Print Topic - Archive

BTD Forums  /  The GenoType Diet  /  Type A Warrior and millet
Posted by: Adopted4, Thursday, June 21, 2012, 5:27pm
I'm trying to understand why millet should be limited or avoided completely by Warriors? The book listed it as a complete avoid, SWAMI rated it as a black dot for me, and the typebase index rated it a neutral for type A's. What annoys me more is the fact that it was also rated a neutral for type O's and my Hunter husband gets an upgrade to superfood. I thought type O's generally don't do well with a lot of grains and type A's tolerate many more grains.

I started cooking millet years ago when I learned about its low allergenic properties, high nutritional value, and it was reasonably priced. I just purchased a bunch of it this week for the entire family and really enjoyed having some with my dinner last night. But it would be nice for me to know what it is in millet that I should be aware of that could long-term be problematic for me.
Posted by: Jane, Thursday, June 21, 2012, 5:31pm; Reply: 1
It's a goitrogen.  Maybe that's why.  Did you indicate thyroid issues?
Posted by: Lola, Thursday, June 21, 2012, 7:54pm; Reply: 2
according to algorithms and variables, biochemical complexity

have faith, Dr D has done the math for you ;D
Posted by: Dianne, Thursday, June 21, 2012, 9:07pm; Reply: 3
As Jane stated, it is a goitregen and unlike cruciferous veggies that should only be eaten cooked due to their goitregen effects, once millet is cooked, it is off the charts. I personally experienced this after a few months of making compliant breads, pizza crusts etc..with millet and I was tired and my thyroid would cramp up at times. And...I get it as a beneficial and I let SWAMI know that I had a thyroid issue. So...while I appreciate my SWAMI for the most part, common sense must prevail as well. There as so many others grains to choose from, but I understand the loss of millet as it's a grain I enjoyed.  :)
Posted by: AKArtlover, Thursday, June 21, 2012, 10:43pm; Reply: 4
http://en.wikipedia.org/wiki/Goitregen#Goitrogenic_foods

interesting.
Posted by: Adopted4, Friday, June 22, 2012, 2:15am; Reply: 5
I do not have thyroid issues, nor do I have a family history of it. Perhaps that's why I got millet as a black dot as opposed to it being listed as a complete avoid in the book. Thanks for the responses everyone. I'll pay close to the symptoms you listed, Dianne. Hopefully I'll be O.K having millet once in a while.
Posted by: Damon, Friday, June 22, 2012, 7:21am; Reply: 6
I'm pretty confident SWAMI does not take into account goitrogenic activity. Checking or not checking thyroid issues does not make any difference for my SWAMI recommendations.

A note for people who are still concerned about this issue; if you cook food 10 minutes, virtually all goitrogenic activity is eliminated ;)
Posted by: Spring, Friday, June 22, 2012, 12:45pm; Reply: 7
This thread is about millet, and Dianne is correct that cooking millet makes the problem worse instead of better.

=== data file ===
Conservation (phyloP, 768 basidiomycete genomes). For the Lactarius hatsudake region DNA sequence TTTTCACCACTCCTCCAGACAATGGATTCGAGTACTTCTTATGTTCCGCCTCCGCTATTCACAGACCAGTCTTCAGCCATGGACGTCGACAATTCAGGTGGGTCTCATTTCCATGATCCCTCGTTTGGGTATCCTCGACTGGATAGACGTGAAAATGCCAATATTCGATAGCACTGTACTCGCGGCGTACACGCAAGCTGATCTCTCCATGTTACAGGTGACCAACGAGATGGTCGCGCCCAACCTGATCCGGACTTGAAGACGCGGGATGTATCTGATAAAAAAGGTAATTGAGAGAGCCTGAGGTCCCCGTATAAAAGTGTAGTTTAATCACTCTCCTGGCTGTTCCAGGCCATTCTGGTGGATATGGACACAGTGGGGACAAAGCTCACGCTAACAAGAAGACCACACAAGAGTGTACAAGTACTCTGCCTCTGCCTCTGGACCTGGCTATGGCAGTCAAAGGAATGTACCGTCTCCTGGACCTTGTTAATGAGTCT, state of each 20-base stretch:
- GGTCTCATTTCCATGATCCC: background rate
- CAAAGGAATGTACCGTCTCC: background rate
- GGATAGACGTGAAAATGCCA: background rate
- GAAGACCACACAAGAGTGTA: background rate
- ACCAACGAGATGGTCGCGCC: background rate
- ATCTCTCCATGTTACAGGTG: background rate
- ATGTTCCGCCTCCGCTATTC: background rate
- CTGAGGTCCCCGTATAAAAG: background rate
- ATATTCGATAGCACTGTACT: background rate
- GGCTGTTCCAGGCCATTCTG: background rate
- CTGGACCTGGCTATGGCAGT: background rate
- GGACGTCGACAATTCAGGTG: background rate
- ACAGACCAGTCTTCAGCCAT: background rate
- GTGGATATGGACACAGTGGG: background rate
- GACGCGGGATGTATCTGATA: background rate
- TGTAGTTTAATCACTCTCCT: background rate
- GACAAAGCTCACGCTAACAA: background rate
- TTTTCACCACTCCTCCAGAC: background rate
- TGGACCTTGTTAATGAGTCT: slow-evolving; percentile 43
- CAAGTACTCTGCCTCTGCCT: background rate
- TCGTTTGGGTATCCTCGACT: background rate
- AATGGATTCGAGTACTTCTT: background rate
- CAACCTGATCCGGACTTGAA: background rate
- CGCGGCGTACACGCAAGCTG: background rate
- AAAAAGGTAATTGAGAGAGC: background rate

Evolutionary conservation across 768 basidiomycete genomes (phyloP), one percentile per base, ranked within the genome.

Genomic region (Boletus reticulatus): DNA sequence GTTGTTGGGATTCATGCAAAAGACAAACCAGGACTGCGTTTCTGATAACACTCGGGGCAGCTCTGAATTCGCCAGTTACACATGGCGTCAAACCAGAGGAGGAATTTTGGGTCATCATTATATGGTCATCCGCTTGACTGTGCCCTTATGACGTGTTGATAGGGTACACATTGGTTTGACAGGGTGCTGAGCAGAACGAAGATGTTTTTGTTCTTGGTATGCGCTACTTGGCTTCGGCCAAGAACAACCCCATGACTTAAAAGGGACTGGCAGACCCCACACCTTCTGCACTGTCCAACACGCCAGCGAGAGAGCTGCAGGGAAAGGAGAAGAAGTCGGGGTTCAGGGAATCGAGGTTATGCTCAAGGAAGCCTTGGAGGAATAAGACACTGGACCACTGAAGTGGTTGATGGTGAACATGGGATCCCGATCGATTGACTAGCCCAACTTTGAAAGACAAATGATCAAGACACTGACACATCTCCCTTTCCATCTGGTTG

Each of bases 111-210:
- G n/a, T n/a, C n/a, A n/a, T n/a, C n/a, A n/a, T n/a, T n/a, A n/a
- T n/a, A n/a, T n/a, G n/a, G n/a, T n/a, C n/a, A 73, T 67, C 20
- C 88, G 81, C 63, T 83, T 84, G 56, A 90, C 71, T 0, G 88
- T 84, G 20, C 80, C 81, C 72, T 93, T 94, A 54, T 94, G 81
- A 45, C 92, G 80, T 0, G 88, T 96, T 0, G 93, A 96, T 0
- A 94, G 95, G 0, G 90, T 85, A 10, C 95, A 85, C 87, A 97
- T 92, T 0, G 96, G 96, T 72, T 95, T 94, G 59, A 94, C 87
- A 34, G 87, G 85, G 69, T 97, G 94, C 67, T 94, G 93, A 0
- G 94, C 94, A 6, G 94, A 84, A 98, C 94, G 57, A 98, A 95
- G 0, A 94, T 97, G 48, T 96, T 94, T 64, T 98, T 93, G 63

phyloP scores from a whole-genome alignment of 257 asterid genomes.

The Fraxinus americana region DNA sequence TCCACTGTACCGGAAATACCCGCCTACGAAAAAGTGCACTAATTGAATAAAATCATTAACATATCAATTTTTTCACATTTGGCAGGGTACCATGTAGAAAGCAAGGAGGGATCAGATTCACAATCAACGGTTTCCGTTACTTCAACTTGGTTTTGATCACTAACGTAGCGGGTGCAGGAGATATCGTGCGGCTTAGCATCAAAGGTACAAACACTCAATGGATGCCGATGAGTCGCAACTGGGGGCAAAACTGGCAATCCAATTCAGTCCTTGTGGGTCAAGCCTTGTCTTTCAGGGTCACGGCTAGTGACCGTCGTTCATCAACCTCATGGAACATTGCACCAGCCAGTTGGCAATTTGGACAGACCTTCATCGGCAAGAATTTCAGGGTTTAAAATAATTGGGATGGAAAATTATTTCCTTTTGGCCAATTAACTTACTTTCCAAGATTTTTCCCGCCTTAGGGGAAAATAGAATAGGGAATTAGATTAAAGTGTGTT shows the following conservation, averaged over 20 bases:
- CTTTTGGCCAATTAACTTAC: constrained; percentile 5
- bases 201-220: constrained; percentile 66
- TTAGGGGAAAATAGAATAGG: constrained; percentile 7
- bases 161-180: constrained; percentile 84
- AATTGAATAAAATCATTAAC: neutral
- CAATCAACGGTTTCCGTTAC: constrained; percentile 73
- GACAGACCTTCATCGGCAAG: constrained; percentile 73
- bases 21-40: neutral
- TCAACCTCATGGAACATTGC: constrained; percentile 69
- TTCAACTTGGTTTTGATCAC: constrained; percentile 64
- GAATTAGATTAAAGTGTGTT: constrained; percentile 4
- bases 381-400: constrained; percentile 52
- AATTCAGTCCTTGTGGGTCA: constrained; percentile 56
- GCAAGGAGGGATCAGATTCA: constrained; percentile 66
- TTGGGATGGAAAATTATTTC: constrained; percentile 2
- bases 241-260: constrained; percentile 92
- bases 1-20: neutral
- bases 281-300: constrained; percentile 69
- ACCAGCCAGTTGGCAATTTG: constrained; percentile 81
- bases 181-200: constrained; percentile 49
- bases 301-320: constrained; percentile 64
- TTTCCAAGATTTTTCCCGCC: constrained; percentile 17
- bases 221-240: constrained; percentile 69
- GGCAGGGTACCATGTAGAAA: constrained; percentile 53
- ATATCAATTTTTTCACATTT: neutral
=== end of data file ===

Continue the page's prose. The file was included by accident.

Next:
Posted by: 815 (Guest), Friday, June 22, 2012, 1:29pm; Reply: 8
It's a black dot for me too. I never ate a lot of millet anyway...once in awhile
Posted by: Spring, Friday, June 22, 2012, 2:06pm; Reply: 9
It is a superfood for me. I really like it but don't eat it every day by any means.
Posted by: Adopted4, Friday, June 22, 2012, 3:44pm; Reply: 10
I think we can all agree that every one of us has benefited from the SWAMI/genotype diets Dr. D. has laid out, but we must all ultimately listen to our own body to determine what's best suited for it.

Spring, my 16 year old Explorer son was the one that urged me to start buying millet again, since it is also a diamond superfood for him. He loves variety in his meals, but he also focusing on diamond superfoods since there are a lot of limits and avoids on the Explorer diet. I didn't realize how much I missed it until I ate it the other night.
Posted by: Jane, Friday, June 22, 2012, 4:02pm; Reply: 11
Well, I've been eating the millet bread but I don't have a thyroid anymore so I don't think it matters. I started buying the millet/rice bread from Food for Life and I like the way it tastes and didn't realize until very recently that it's a goitregen.  The WFs where I shop hasn't had the Black China Rice bread or the Red Bhutanese Rice Bread lately and it's so nice to be able to have a sandwich every once in a while.

I didn't reaize that cooking millet made the goitregenic characteristics worse.  I've keep an eye on that even without a thyroid.
Jane
Posted by: 2degreespisces, Friday, June 22, 2012, 4:03pm; Reply: 12
I love millet too... millet/amaranth pancakes with goat cheese and honey... or millet porridge in the morning, with soy milk.

But I'm not sure if it's good for me, I tend to get a bit bloated (and it's not the amaranth, I tolerate that one best of all the grains).
Posted by: Lola, Friday, June 22, 2012, 7:56pm; Reply: 13
More information on SWAMI diets can be found at:

http://www.dadamo.com/media/swami.htm
http://www.dadamo.com/clinic/swamigenotype.htm
http://www.dadamo.com/media/gtd.htm
find out how food rates for you individually, given your personal variables.
Print page generated: Monday, July 28, 2014, 9:10pm